Skip to main page content
Access keys NCBI Homepage MyNCBI Homepage Main Content Main Navigation
Filters applied. Clear all
. 2018 May 21;11(5):850.
doi: 10.3390/ma11050850.

Polysulfobetaines in Aqueous Solution and in Thin Film Geometry

Affiliations
Free PMC article

Polysulfobetaines in Aqueous Solution and in Thin Film Geometry

Bart-Jan Niebuur et al. Materials (Basel). .
Free PMC article

Abstract

Polysulfobetaines in aqueous solution show upper critical solution temperature (UCST) behavior. We investigate here the representative of this class of materials, poly (N,N-dimethyl-N-(3-methacrylamidopropyl) ammonio propane sulfonate) (PSPP), with respect to: (i) the dynamics in aqueous solution above the cloud point as function of NaBr concentration; and (ii) the swelling behavior of thin films in water vapor as function of the initial film thickness. For PSPP solutions with a concentration of 5 wt.%, the temperature dependence of the intensity autocorrelation functions is measured with dynamic light scattering as function of molar mass and NaBr concentration (0⁻8 mM). We found a scaling of behavior for the scattered intensity and dynamic correlation length. The resulting spinodal temperatures showed a maximum at a certain (small) NaBr concentration, which is similar to the behavior of the cloud points measured previously by turbidimetry. The critical exponent of susceptibility depends on NaBr concentration, with a minimum value where the spinodal temperature is maximum and a trend towards the mean-field value of unity with increasing NaBr concentration. In contrast, the critical exponent of the correlation length does not depend on NaBr concentration and is lower than the value of 0.5 predicted by mean-field theory. For PSPP thin films, the swelling behavior was found to depend on film thickness. A film thickness of about 100 nm turns out to be the optimum thickness needed to obtain fast hydration with H₂O.

Keywords: dynamic light scattering; phase behavior; polysulfobetaines; polyzwitterions.

Conflict of interest statement

The authors declare no conflict of interest.

Figures

Figure 1
Figure 1
Chemical structure of the polyzwitterions under investigation, PSPPn [18]. R2 serves as label for future UV-Vis spectroscopy. For R1, the degree of polymerization is n = 80, while for R2, n = 85 and 280.
Figure 2
Figure 2
Representative results from DLS on a 5 wt.% solution of PSPP280 in H2O. (a) Left axis: Intensity autocorrelation functions at θ = 90° and 30 °C in relation to NaBr concentration, as indicated in the graph. The time ranges of the curves differ because they were measured on two different instruments, see the Materials and Methods Section. Right axis: Corresponding distribution functions of relaxation times in equal area representation, τA(τ) vs. log(τ); (b) Relaxation rate, Γ, of PSPP280 in 1.4 mM NaBr in H2O at 25.3 °C vs. q2. Symbols: measured data, line: linear fit through the origin.
Figure 3
Figure 3
(a,b) Scattered intensities in relation to temperature; (c,d) Same intensity data in relation to reduced temperature, τ, in log-log representation. Symbols: experimental data as detailed in the legend of (a), lines: fits. (a,c) PSPP85, (b,d) PSPP280 at 5 wt.% in H2O and at the NaBr concentrations indicated. The intensities are normalized to the incoming flux. The temperature range of the lines corresponds to the data points used for the fits. In (c,d), only points from the one-phase state are plotted, i.e., at temperatures on the higher side of the intensity maximum.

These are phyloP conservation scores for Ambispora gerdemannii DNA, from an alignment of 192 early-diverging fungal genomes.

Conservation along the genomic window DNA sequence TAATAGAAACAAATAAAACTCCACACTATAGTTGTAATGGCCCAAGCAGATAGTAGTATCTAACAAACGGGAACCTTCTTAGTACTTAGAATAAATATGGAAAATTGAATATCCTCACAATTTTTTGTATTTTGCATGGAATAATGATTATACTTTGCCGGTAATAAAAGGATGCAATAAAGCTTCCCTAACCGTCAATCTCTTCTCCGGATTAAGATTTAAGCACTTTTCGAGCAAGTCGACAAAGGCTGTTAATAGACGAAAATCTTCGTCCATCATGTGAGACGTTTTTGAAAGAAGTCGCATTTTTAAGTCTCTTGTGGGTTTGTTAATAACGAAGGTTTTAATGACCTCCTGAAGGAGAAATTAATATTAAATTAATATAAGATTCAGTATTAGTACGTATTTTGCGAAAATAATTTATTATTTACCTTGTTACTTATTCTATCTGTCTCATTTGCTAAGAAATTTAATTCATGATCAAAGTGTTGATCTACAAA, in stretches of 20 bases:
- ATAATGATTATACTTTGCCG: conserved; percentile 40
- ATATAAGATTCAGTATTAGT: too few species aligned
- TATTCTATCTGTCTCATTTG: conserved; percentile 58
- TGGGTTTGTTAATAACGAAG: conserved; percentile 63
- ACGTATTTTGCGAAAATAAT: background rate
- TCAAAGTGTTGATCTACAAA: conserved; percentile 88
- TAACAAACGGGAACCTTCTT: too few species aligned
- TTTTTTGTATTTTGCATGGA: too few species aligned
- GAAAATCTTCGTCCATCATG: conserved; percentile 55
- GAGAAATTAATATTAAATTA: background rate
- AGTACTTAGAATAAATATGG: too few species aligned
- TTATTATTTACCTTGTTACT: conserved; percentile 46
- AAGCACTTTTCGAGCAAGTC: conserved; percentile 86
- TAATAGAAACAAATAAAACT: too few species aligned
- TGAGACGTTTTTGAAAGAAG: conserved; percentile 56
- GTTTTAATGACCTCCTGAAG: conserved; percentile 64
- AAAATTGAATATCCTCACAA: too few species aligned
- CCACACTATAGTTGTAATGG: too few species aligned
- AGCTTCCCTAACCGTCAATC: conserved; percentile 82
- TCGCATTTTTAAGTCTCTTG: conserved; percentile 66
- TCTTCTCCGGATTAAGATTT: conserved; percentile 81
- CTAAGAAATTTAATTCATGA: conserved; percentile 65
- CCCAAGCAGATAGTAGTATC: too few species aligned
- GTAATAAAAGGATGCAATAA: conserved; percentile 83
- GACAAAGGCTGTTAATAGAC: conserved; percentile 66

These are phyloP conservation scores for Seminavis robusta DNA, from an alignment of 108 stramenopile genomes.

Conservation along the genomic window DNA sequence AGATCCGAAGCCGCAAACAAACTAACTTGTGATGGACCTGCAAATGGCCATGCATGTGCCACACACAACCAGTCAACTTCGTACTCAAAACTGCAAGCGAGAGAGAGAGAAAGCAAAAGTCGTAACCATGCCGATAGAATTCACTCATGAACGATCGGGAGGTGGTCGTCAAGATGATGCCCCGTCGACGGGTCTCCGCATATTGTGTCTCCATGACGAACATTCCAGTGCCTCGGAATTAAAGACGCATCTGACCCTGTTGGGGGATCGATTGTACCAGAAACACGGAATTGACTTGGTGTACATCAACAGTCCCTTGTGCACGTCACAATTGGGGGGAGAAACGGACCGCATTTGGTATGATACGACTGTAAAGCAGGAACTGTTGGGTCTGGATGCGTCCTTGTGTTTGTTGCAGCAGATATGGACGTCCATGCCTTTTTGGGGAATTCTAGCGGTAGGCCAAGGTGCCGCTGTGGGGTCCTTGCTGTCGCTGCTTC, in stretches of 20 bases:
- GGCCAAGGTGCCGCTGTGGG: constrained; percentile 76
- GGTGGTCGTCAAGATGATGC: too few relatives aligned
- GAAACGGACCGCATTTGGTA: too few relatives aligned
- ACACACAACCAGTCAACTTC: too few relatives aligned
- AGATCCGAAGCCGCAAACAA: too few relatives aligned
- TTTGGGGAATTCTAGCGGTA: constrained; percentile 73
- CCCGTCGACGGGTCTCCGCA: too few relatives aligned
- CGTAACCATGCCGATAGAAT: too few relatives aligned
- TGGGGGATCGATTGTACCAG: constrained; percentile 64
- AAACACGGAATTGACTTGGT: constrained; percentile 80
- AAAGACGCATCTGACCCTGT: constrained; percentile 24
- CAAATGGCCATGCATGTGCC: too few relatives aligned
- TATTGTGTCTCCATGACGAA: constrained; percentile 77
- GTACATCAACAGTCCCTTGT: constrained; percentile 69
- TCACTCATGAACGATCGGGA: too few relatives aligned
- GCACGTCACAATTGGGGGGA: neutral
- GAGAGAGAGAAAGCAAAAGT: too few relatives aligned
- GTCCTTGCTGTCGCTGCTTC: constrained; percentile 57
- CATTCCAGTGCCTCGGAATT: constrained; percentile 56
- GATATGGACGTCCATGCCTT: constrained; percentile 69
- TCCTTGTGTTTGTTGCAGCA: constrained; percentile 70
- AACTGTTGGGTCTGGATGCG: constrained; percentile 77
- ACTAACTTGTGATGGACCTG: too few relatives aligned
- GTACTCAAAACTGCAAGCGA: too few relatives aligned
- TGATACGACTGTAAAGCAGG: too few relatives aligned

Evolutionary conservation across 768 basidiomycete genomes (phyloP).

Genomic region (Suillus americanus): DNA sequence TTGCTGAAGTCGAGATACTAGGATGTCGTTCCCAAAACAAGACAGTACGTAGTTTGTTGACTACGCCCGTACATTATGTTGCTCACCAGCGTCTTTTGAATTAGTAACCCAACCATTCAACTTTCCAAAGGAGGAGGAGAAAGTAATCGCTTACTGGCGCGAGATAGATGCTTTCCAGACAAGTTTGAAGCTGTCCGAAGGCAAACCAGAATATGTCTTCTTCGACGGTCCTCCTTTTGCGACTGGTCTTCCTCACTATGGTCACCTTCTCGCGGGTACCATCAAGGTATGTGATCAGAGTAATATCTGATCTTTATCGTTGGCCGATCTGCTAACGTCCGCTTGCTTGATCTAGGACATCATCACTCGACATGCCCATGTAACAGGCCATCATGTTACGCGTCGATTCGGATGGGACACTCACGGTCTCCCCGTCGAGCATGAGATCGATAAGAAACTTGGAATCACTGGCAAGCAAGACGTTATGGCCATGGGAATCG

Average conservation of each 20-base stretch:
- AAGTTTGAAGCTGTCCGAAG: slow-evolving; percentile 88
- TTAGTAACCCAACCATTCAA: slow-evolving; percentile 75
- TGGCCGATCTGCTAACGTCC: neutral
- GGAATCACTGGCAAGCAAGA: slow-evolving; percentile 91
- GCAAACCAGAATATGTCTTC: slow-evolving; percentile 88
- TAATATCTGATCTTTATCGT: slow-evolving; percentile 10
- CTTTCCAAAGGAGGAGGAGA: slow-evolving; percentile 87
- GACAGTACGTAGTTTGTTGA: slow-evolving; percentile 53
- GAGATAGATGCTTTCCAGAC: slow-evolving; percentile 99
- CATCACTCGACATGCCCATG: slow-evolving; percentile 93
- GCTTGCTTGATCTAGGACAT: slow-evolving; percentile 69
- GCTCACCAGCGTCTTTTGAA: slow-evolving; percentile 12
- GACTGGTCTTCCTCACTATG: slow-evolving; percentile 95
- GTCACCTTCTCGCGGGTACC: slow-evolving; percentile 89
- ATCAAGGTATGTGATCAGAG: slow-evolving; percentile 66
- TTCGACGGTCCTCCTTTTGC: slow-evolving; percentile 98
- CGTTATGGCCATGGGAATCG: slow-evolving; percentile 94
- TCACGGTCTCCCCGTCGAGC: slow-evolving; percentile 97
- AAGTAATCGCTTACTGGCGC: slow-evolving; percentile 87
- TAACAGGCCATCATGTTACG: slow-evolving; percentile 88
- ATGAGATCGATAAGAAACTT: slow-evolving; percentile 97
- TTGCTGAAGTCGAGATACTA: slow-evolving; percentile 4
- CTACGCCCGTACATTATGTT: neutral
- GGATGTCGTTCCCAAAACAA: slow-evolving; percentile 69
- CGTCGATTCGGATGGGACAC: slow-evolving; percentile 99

Figure 4
Figure 4
Cloud points measured by turbidimetry (black closed circles, [32]) and spinodal temperatures from fits of Equation (1) to the scattered intensity, Ts,I (blue open up triangles), and of Equation (2) to the dynamic correlation lengths, Ts,ξ (red open down triangles). (a) PSPP85 and (b) PSPP280, both at 5 wt.% in H2O. The lines guide the eye. (c,d) Exponents γ from Equation (1) (c) and ν from Equation (2) (d). Black squares: PSPP85, blue circles: PSPP280.
Figure 5
Figure 5
(a,b) Dynamic correlation lengths, ξD, as function of temperature. The T-range of the lines corresponds to the data points used for the fits. (c,d) Same intensity data in dependence on reduced temperature, τ, in log-log representation. Symbols: experimental data as in Figure 3, lines: fits of Equation (2) (a,c) PSPP85, (b,d) PSPP280.
Figure 6
Figure 6
(a) Evolution of the relative humidity inside the vapor chamber. The curve is fitted with an exponential function; (b) Swelling ratio of the PSPP80 film upon increasing relative humidity at 12 °C measured in-situ with SR. The data are fitted by a theoretical model, see text.

Similar articles

See all similar articles

References

    1. Hoffman A.S. Applications of thermally reversible polymers and hydrogels in therapeutics and diagnostics. J. Controlled Release. 1987;6:297–305. doi: 10.1016/0168-3659(87)90083-6. - DOI - PubMed
    1. Gil E.S., Hudson S. Stimuli-responsive polymers and their bioconjugates. Prog. Polym. Sci. 2004;29:1173–1222. doi: 10.1016/j.progpolymsci.2004.08.003. - DOI
    1. Roy D., Brooks W.L.A., Sumerlin B.S. New directions in thermoresponsive polymers. Chem. Soc. Rev. 2013;47:7214–7243. doi: 10.1039/c3cs35499g. - DOI - PubMed
    1. Hocine S., Li M.H. Thermoresponsive self-assembled polymer colloids in water. Soft Matter. 2013;9:5839–5861. doi: 10.1039/c3sm50428j. - DOI
    1. Aseyev V., Tenhu H., Winnik F.M. Non-ionic thermoresponsive polymers in water. Adv. Polym. Sci. 2011;242:29–89. doi: 10.1007/12_2010_57. - DOI
Feedback